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These three elements provide an integrated and contiguous site.
Arbel The ancient settlement of Arbel is located in the eastern Lower Galilee, a recognized site of early Torah scholars during the Second Temple period where places of Jewish study were built. Arbel is also known for its unique fortified caves where Hasmonean loyalists fighting the Galilean Zealots hid. In the Talmud and piyyutim and in the Salvation literature of the sixth and seventh centuries CE, the valley of Arbel is mentioned as the place in which the redemption would begin. A few travelers mention the remains of a magnificent synagogue here, ascribed to Nittai of Arbela or to Rabbi Simeon bar Yohai, founded in the second century C.E. as were other synagogues of the Galilee. The synagogue appears to have been destroyed in the mid-eighth century CE. Arbel is also a site of uncommon natural beauty with steep cliffs plunging down toward the Sea of Galilee, overlooking Migdal, the birthplace of Mary. It is also a natural reserve supervised by the National Parks Authority.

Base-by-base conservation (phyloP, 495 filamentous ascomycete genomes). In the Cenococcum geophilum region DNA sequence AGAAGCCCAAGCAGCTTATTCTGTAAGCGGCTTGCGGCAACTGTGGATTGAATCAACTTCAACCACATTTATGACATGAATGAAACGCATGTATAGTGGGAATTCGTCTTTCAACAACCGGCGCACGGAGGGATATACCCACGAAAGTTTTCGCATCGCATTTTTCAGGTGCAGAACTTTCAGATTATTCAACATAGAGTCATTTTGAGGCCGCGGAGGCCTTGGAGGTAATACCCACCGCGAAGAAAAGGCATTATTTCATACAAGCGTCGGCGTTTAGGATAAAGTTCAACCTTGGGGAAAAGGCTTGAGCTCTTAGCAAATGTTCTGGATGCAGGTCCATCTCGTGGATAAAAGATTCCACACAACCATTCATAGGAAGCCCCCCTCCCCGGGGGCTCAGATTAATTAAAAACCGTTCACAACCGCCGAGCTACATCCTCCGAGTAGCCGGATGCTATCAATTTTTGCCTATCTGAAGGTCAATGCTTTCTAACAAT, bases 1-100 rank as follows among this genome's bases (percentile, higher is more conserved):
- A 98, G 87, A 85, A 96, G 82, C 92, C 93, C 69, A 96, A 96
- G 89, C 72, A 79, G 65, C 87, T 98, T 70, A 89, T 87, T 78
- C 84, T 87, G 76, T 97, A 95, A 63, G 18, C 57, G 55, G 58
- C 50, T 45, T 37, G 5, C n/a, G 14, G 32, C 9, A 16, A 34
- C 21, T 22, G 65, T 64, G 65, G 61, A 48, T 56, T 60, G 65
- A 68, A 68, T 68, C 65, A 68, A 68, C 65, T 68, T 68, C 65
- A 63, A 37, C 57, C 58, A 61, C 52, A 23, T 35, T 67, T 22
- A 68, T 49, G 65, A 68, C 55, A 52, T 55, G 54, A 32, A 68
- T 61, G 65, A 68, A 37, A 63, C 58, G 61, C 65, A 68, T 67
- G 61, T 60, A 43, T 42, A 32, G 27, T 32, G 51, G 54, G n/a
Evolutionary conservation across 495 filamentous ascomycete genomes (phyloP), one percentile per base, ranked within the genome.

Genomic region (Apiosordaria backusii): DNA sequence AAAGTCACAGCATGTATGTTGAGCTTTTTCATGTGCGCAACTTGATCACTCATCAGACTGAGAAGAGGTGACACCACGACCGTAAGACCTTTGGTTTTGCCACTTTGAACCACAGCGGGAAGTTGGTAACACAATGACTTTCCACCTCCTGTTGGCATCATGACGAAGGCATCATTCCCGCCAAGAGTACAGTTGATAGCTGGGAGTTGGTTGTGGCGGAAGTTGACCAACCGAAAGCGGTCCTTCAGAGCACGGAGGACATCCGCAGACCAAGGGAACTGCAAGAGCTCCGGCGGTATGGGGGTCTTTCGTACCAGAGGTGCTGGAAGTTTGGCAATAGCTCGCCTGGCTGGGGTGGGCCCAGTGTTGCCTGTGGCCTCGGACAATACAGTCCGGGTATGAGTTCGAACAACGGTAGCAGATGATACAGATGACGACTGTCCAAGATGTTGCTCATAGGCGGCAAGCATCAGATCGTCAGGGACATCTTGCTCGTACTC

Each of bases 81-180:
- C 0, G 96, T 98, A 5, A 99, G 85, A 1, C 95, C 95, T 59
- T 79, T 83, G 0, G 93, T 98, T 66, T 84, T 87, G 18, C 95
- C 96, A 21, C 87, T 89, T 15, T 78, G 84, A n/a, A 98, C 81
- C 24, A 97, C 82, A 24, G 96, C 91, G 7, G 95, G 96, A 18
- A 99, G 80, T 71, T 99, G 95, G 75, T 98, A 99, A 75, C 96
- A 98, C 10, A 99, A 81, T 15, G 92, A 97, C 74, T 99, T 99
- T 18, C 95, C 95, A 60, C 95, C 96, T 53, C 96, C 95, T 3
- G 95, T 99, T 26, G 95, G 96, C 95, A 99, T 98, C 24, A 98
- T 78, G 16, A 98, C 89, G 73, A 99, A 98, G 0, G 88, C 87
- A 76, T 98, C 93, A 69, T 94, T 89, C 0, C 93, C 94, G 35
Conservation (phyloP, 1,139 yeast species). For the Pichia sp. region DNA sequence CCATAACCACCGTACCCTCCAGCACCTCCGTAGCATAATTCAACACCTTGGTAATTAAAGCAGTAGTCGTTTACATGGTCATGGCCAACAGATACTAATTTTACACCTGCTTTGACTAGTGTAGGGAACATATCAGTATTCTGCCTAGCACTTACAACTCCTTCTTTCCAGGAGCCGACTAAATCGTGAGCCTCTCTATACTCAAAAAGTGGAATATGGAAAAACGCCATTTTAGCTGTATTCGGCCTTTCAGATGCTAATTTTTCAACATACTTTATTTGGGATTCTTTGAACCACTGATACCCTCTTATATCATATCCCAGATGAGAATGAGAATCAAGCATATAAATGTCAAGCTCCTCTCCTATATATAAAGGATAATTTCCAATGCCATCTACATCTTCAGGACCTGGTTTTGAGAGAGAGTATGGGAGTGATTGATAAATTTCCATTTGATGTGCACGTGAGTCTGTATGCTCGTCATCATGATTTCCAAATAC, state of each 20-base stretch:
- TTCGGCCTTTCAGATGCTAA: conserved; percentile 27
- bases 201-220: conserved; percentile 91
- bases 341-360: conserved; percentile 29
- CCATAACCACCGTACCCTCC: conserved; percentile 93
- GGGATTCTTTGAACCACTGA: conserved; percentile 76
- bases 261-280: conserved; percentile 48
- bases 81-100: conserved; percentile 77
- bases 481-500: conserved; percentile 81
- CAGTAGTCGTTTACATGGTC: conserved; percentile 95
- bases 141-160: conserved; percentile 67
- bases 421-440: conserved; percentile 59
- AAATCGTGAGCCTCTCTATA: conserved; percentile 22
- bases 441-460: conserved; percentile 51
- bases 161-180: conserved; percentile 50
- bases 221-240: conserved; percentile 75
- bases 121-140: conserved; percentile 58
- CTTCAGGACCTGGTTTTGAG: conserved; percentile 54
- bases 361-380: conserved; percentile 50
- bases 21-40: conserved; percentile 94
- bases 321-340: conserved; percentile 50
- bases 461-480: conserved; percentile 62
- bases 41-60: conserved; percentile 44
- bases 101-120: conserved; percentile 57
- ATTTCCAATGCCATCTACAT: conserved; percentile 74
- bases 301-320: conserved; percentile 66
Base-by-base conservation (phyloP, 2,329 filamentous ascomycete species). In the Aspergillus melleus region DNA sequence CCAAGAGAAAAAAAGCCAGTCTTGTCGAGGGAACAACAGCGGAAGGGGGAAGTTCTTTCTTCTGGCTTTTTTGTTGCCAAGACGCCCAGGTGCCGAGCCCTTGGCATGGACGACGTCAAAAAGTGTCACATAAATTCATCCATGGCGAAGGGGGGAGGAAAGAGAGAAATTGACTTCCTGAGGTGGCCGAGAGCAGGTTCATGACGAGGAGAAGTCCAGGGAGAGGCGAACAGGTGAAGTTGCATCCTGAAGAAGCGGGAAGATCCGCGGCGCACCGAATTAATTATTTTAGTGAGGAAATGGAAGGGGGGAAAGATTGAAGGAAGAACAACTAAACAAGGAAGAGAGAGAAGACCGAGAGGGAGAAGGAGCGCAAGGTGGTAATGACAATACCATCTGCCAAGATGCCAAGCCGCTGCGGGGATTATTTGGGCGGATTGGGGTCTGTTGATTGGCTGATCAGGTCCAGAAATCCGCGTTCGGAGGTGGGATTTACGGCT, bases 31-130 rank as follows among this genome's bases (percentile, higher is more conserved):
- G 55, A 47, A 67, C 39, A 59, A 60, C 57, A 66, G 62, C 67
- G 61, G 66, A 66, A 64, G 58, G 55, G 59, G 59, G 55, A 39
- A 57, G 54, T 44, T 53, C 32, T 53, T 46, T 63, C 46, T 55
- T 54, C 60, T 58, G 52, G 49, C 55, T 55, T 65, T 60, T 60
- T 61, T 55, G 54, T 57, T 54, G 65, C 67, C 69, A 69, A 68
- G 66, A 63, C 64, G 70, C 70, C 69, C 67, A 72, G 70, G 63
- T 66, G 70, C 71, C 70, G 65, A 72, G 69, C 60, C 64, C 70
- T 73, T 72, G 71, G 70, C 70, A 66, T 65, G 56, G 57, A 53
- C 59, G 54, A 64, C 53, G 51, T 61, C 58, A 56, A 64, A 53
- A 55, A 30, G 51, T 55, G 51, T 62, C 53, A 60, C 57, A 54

Nebe Shueb Located near Karnei Hittim, south of Tiberias, Nebe Shueb is the site of the tomb of Jethro, father-in-law of Moses and the focal point for the annual pilgrimage and public festival at Je by Druse, who consider the site holiest in Israel, as according to Druse tradition, Jethro was the hidden prophet of his generation who instructed Moshe, the revealed prophet. It is also identified by early Latin sources as the Mount of Beatitude.
The Horns of Hittim The Horns of Hittim, is the site of a major battle between the Arabs and Crusaders in the year 1187, marking the beginning of the end of the Crusader Kingdom in Palestine. At the close of the 12th century the Crusader Kingdom was confronted with a threat from united Arab forces under the command of Sultan Saladin. Heavily armored Crusader knights and foot soldiers, nearly the entire Crusader forces, went out eastward from Sepheris' springs past Tiberias toward Saladin's invading army. Reaching the steaming valley at the foot of the Karnei Hittim, they were caught in a fire of thorns when thousands of lightly armed Moslem knights shot at them with bows and lances. The Crusaders, duped by the deceptive ruse of weakness by the Moslems galloped frantically after the imaginary Arab retreat, directly down the slope above Karnei Hittim's fields to the spring near Nebi Shueb. The Crusaders' heavy armor prevented them from redeploying their forces and, with the day's end, their defeat marked the destruction of almost all Crusader power in Palestine. Shortly afterwards, the entire Crusader Kingdom fell to Saladin.